My sister tells me that her daughter uses my blog for her class, which I’m not sure what that means but I hope it’s a room full of teenagers, shattered and shaken because they read my post and fear becoming what Auntie Mo is: a desperate, attention-seeking aging lady who put on bronzer in a dimly-lit room and now looks like she’s wearing all that makeup to hide face tattoos. That teardrop tatt sounded like a good idea at the time! I haven’t murdered anyone but I have watched the Notebook a lot! And cried because I couldn’t connect with the other women who loved this dumb movie about what—a rich girl who is really bad at correspondence? Something something romance? Blah blah blah forever and ever? So I wept at my lack of humanity, abundance of cynicism, wailing: “What’s wrong with me?!”
Spoiler alert: too many things!
I find my niece’s teenage life fascinating. She is incredibly smart and into things I know other dumb teens and adults are not into like Dr. Who. I love that she is into something so inherently fun and smart and geeky and set apart from the mainstream basicdom of her teenage peers. She’s different but better than the kind of different I was.
My science project was about the internet. NERD! Also, my penguin school uniform.
I did dark things like eat way too much food in my room while listening to Tori Amos and designing this blog on Tripod. Tripod was the cool geocities. Which doesn’t even matter because no one else my age had a blog. No one was thinking about smearing their feelings across the internet, few teenagers anyway. We wrote longform posts and our photos were such a burden to post because we would have to take them with a disposable camera, drop it off at Costco, wait until the photo department shift changes so the person who saw your seventeen goth poses isn’t the person who hands the photos to you, then you have to scan them and only then can you post it to your web blog. This is why I just used pictures of 1998-era Mariah Carey as my profile. I really liked, “Honey”!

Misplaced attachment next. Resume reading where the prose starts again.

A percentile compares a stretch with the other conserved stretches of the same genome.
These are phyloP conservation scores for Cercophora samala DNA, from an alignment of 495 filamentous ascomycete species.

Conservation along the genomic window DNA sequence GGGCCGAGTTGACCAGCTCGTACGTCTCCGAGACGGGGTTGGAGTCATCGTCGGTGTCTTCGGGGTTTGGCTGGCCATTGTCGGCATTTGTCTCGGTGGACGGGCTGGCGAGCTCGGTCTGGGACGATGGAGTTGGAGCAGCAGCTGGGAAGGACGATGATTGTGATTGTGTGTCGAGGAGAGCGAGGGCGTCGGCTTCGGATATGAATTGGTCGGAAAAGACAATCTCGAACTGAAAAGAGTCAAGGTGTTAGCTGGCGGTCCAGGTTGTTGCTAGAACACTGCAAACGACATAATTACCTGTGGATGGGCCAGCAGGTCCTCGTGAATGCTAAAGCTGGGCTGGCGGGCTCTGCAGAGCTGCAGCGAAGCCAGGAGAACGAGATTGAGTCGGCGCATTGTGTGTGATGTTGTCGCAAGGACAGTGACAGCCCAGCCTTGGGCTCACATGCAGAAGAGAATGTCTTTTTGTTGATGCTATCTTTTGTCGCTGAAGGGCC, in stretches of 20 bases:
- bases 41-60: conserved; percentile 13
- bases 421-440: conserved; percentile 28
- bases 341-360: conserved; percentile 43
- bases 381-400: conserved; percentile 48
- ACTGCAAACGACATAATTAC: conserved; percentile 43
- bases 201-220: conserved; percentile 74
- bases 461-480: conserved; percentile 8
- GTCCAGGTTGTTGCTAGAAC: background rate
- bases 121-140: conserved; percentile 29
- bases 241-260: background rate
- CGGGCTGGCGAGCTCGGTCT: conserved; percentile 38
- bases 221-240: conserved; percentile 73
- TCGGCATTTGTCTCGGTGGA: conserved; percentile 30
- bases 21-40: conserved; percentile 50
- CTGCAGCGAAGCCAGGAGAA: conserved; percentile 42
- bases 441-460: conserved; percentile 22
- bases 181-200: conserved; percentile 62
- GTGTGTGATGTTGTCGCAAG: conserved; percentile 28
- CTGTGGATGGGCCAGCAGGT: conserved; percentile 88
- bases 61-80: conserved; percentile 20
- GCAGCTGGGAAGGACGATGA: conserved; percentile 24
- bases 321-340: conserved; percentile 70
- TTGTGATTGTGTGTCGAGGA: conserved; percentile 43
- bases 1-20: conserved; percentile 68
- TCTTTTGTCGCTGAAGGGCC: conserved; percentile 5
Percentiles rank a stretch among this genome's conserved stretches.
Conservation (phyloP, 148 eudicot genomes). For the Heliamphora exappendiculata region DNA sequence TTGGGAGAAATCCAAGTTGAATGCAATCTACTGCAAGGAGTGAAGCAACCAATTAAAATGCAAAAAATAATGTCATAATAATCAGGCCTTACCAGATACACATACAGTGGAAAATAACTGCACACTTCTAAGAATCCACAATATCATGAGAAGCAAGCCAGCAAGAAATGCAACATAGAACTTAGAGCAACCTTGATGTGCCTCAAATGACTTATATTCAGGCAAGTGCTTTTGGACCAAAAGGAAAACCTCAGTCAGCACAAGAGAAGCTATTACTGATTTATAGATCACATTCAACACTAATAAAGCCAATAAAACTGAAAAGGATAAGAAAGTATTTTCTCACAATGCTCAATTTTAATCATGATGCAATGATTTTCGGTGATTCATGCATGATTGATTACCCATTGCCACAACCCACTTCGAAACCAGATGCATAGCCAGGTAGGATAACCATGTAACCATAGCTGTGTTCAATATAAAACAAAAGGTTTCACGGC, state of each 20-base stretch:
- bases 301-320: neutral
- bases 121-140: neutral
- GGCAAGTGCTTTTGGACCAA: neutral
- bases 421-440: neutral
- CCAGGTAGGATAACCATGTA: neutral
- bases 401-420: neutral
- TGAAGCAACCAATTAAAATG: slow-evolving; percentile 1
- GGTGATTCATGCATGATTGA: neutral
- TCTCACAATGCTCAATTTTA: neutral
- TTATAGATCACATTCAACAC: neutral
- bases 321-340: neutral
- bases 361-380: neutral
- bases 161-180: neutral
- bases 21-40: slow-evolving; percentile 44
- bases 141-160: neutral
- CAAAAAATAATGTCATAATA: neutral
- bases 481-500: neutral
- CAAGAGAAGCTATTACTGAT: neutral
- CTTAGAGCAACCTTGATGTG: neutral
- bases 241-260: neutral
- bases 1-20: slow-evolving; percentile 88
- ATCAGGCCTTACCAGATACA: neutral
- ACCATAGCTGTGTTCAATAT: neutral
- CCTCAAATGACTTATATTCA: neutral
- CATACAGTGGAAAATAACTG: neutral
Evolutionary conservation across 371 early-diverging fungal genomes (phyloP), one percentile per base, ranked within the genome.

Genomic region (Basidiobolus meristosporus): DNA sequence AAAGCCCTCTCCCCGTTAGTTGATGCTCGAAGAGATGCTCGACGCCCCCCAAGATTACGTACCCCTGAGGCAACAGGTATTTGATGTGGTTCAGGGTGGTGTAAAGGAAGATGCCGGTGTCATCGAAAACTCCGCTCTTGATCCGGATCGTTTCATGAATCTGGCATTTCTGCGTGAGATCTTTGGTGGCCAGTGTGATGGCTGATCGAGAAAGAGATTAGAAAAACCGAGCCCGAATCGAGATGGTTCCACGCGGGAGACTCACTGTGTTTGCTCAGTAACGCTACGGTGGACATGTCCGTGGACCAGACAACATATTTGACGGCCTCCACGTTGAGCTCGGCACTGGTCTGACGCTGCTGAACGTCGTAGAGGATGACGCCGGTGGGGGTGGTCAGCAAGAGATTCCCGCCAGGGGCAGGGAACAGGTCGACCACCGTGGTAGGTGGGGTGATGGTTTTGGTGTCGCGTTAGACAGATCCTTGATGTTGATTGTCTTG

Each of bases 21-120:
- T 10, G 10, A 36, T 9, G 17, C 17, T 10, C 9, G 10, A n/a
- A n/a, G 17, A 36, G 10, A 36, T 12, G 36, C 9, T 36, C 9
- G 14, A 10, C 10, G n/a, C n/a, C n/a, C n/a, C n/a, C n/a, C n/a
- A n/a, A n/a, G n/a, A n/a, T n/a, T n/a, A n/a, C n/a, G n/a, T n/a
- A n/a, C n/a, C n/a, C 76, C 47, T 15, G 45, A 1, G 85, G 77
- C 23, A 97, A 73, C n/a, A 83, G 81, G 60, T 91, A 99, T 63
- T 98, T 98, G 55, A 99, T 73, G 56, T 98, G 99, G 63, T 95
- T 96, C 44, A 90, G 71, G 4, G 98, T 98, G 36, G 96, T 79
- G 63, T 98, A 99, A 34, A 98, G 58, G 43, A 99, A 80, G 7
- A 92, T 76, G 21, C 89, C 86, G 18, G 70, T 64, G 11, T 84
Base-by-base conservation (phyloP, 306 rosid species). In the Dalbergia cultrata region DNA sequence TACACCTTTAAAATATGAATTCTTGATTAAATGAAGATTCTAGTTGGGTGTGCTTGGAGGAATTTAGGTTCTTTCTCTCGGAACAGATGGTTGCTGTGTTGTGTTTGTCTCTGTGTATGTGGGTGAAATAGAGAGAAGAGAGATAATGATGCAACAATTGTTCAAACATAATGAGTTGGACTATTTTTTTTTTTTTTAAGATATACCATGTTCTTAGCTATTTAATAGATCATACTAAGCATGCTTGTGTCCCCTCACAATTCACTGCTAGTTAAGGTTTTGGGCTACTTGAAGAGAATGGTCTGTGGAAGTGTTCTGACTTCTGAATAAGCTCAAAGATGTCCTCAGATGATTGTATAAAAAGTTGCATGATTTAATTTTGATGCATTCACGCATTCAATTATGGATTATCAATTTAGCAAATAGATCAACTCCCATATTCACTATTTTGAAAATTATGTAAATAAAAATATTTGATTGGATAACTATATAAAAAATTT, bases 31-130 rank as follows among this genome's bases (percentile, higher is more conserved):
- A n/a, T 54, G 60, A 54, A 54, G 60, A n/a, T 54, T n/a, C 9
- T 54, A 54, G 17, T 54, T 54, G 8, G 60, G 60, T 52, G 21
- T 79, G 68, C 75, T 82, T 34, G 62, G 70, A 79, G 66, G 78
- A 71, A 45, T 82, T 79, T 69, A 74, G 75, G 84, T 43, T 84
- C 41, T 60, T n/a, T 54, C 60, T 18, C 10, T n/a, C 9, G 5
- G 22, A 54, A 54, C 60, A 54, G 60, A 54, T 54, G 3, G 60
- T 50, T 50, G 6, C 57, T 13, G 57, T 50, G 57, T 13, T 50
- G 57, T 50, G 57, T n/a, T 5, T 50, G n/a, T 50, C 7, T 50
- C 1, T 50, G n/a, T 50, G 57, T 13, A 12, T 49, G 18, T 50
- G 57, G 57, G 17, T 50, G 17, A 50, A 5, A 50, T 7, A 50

Side note: I was very much into the gothic blogs in 1998 and identified heavily with the brooding, dark music and super pastiness of it, even though I lived on an island and velvet gowns would be too suffocating even for an angsty teenager who wanted to suffer through so she could write some poems.
screenshot from the 90s. see how many goth site rings I joined?!
But! I did go up for a “Gothic Babe of the Week” contest and I made all my classmates vote for me and I won! Even though I was not at all what they were looking for (I was qualified for the “of the week” portion, not the title), they just wanted the votes to come from a non-hotmail email address. Here’s your ancient webhistory lesson! *closes history book, chokes on dust*
Sometimes my niece will mention what the other teens are getting into, some of the things they might say and I always tell her. It gets better, but not for everyone, especially those who are enjoying it now. I am speaking from experience and what will naturally happen: everyone becomes fatter, some become successful, others live in a world where it’s okay to yell, “Gym flow!” instead of reading a book. And by book, I mean something that didn’t appear first as a movie or something that doesn’t have “Live your best life!” in the title. Whatever they have now that boosts them to the top of the social circles will fade—No one looks like they are 17 forever and if they do, please run. It is because of wizardry and animal sacrifice or genetic mutations or just plain luck. Have the skills that last, read books, do enough things to be interesting, take a risk every once in a while, make mistakes, apologize, learn how to make a party dish, sing a non-obnoxious song at karaoke, call your mother sometimes.
Be one of those who might not have been a duckling or a swan but somehow finds happiness. Who might have two kids. Who might tell jokes to strangers. That life isn’t so bad, no matter what the punchline is.